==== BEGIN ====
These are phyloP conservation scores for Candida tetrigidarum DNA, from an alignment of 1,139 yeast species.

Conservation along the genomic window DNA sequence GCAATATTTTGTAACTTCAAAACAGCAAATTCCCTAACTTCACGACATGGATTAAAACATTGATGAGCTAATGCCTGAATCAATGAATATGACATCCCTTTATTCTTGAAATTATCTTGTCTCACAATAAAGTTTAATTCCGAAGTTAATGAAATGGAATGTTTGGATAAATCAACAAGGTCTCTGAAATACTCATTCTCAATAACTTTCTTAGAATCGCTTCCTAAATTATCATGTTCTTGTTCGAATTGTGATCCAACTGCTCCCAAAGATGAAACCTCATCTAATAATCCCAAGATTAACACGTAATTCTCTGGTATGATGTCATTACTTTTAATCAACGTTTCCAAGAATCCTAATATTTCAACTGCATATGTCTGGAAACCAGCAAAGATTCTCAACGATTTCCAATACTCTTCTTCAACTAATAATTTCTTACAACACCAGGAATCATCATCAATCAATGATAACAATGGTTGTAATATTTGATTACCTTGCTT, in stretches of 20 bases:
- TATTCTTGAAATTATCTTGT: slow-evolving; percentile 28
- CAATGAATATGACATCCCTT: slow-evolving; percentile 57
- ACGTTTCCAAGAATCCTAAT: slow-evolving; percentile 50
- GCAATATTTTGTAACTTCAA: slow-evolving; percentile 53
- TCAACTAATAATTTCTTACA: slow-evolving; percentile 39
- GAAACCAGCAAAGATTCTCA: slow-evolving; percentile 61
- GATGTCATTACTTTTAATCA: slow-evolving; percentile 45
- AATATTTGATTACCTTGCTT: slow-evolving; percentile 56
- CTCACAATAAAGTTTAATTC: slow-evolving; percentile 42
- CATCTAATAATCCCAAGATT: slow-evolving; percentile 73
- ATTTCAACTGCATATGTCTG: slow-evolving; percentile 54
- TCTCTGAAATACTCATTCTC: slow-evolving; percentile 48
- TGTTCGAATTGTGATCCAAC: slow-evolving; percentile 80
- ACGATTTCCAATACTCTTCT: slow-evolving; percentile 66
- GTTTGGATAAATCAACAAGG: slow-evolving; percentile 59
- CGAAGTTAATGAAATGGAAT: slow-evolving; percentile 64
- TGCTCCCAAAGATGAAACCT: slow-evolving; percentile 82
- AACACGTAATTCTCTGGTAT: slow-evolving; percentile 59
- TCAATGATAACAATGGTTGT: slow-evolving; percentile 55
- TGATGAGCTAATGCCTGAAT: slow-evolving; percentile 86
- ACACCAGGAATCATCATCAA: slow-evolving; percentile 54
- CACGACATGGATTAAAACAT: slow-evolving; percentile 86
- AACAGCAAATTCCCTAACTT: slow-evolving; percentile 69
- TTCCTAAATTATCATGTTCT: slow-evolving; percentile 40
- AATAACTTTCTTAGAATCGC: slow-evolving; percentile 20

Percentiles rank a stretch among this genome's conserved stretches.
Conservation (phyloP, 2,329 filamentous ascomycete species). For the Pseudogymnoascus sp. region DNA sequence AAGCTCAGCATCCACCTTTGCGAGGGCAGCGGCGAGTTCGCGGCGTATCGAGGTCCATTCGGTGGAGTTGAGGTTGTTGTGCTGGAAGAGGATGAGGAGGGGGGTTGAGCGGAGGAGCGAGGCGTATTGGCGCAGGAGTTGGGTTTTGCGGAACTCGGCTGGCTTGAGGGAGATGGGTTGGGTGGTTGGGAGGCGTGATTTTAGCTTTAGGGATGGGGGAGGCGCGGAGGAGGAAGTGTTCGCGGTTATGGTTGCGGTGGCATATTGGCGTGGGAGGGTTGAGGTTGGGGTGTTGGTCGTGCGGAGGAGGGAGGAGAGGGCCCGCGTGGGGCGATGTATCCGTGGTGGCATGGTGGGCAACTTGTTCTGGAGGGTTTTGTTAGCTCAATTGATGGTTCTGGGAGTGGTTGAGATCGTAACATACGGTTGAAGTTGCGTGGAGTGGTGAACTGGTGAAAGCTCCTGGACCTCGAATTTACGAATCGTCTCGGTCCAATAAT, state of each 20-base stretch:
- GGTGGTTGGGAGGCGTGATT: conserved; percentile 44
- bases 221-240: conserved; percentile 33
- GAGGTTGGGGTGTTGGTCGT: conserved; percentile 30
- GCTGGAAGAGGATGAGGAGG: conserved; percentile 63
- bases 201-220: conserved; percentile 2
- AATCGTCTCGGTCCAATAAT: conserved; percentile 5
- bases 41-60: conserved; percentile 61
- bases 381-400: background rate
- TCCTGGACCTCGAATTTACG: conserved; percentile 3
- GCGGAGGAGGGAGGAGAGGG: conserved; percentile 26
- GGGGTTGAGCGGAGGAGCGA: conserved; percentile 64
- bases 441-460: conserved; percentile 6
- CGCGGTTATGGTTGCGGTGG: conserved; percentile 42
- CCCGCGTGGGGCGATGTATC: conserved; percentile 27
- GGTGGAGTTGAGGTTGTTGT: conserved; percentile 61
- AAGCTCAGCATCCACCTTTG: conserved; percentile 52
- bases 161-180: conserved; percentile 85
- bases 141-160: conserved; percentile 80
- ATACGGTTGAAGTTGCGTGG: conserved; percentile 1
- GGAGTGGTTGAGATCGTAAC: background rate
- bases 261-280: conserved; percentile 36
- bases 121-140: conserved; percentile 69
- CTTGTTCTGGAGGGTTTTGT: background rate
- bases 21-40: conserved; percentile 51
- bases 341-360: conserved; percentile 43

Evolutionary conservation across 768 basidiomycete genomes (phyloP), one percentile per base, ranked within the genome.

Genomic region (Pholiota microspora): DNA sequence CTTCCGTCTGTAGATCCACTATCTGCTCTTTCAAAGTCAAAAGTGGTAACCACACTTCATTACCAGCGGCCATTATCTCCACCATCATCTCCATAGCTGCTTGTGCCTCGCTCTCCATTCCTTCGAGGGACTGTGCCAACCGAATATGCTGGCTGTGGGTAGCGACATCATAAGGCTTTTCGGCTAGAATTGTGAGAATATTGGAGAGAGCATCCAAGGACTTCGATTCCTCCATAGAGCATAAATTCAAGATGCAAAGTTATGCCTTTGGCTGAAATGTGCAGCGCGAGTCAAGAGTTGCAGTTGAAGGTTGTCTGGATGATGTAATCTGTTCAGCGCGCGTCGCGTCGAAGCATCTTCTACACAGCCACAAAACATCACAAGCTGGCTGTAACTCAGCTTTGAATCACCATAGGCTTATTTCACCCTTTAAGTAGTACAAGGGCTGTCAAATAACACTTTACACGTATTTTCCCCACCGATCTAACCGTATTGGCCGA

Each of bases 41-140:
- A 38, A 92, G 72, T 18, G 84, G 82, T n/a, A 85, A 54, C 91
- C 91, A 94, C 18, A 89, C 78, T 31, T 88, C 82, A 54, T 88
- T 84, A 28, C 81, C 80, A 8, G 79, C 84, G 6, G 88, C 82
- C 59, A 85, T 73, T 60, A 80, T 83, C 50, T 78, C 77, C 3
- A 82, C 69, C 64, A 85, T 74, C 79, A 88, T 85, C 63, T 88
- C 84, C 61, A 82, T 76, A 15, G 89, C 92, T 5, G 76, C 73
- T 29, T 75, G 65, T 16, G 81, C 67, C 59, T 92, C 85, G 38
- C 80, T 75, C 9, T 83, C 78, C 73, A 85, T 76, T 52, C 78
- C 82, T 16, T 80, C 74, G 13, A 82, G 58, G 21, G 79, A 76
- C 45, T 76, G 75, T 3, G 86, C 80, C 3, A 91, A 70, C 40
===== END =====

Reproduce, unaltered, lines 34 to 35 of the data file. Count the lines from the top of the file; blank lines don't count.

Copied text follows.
- bases 201-220: conserved; percentile 2
- AATCGTCTCGGTCCAATAAT: conserved; percentile 5